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tube types?

Discussion in 'Amps and Cabs [BG]' started by catcauphonic, Aug 26, 2012.

  1. catcauphonic

    catcauphonic High Freak of the Low Frequencies Supporting Member

    Mar 30, 2012
    Seattle WA
    So what's the deal with tube amps ... Do different models all use the same type of tube, or are there different tube types? I was born in '69, & I can't say I have much experience with anything that takes tubes other than grandma's television when I was a kid. Didn't make the TV look or sound any better, but wow those amps sure do take the cake!
  2. deafman


    Oct 29, 2011
    most of the preamp tubes are 12AX7, The driver tube feeding the power tubes is often a 12AT7. The x, t, and u have different gains. Little power tubes are6v6, in a pair makes about 17 watts. 6L6 in a pair like the Bassman is 45-50 watts. Bassman 100 had 2 pairs (4 tubes). Most of the 300 watt amps have 6 of the huge 6550 tubes. Mesa 400 was an exception and had some huge number of 6L6. supposed to be cleaner than the 6550. Never seen one.
    Used to have a PA amp with 2 6v6 and rated at 17 watts. Now have Bassman kit, modeled after the original. I will admit Fender should have put a midrange on it.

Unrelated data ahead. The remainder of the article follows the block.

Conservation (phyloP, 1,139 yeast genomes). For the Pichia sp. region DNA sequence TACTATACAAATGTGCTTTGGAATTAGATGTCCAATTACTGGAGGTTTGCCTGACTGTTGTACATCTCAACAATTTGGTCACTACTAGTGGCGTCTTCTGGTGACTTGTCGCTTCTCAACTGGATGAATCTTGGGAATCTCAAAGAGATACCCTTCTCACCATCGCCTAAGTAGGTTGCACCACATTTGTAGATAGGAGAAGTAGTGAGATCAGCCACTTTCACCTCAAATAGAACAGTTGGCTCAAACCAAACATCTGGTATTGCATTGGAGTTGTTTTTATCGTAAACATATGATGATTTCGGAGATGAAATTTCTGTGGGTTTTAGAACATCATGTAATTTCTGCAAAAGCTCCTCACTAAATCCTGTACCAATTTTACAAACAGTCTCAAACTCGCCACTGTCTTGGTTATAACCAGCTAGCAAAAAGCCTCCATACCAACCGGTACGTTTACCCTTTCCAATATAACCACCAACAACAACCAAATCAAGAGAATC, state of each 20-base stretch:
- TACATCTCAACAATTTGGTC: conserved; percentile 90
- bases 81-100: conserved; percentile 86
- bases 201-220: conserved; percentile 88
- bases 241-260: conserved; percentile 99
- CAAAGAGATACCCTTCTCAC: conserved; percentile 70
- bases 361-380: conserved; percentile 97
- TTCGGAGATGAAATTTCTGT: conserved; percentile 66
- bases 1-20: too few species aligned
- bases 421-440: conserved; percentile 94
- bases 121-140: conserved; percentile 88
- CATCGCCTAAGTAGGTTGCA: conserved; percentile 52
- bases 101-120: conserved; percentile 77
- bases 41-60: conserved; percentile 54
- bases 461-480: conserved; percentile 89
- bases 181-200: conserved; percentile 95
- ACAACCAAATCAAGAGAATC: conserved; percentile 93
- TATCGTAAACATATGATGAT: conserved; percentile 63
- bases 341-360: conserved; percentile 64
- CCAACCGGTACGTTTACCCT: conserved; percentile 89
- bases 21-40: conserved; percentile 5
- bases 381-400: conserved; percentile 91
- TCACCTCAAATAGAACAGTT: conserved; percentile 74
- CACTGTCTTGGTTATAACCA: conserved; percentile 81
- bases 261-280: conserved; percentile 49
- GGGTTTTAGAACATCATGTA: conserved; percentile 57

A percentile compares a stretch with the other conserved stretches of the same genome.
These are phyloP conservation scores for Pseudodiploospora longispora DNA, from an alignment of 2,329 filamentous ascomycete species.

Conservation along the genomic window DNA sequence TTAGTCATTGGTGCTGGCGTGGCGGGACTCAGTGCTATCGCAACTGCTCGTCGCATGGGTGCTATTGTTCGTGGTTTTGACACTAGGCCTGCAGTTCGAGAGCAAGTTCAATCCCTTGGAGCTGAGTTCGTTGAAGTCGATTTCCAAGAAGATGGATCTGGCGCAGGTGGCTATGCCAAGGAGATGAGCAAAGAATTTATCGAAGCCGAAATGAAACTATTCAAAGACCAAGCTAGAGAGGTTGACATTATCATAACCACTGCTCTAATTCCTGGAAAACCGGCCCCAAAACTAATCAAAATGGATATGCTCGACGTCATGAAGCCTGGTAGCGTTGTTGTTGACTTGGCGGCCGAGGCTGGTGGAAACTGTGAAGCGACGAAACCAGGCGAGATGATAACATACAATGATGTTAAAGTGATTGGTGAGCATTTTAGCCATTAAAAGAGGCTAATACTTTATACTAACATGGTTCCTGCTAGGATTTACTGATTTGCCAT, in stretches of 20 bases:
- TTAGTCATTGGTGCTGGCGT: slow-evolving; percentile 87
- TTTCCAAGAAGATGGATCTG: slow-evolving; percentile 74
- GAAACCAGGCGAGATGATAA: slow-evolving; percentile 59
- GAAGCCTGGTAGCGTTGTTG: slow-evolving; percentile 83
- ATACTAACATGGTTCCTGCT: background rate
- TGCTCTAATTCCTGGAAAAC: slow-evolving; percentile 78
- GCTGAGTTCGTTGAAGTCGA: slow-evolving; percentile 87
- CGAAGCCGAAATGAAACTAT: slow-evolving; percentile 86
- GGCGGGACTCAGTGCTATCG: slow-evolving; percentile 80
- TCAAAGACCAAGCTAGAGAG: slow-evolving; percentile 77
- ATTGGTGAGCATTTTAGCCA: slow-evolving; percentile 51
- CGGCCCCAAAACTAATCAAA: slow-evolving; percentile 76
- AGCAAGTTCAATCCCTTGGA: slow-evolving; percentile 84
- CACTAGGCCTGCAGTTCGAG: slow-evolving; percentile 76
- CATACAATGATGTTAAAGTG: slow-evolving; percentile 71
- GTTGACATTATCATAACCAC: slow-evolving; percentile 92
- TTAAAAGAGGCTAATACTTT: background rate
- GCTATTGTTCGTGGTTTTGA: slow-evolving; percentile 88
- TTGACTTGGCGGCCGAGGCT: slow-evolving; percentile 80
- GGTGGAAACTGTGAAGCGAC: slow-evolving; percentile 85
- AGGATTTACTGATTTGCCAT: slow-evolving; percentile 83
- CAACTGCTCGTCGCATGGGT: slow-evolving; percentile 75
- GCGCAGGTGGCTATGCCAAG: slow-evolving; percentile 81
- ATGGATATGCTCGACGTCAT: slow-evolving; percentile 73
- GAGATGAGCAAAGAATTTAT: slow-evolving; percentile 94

There is a good book by Mr. Webber. Not the Webber kit company. "ALL About Tubes" or some similar title. My book is somewhere else.
  3. Traynor YBA300 is another 300w all tube amp that uses 6L6GC tubes, 12 of them in 6 pairs.
    Traynor's YBA200 uses 4 KT88/6550's tho, like the SVT-which, as stated above, uses 3 pairs.
    Marshall's use EL34's, which are similar size/power to a 6L6
  4. Mr. Foxen

    Mr. Foxen Commercial User

    Jul 24, 2009
    Bristol, UK
    Amp tinkerer at Ampstack
    There are tons of types of valve, not so many are used for music amps, but the tone, and the 'wattage' comes from how the amps use them, so only something to be fussed about when you are thinking of replacing them.
  5. BassmanPaul

    BassmanPaul Gold Supporting Member

    Aug 25, 2007
    Toronto Ontario Canada
    Deafman's post was pretty good except, if I may, The suffix letters are very important for output tubes. 6V6 is 6V6GT. The 6L6 is 6L6GC. In both cases earlier types will not give the output of their newer brothers and will not be able to take the higher plate voltages. An example is the 5881 AKA 6L6WGB. As a member of the GB strain it has less plate dissipation than the GC variant.
  6. Also...personally, I'd take Gerald Weber's books with a grain of salt. Well, actually maybe the whole salt shaker.

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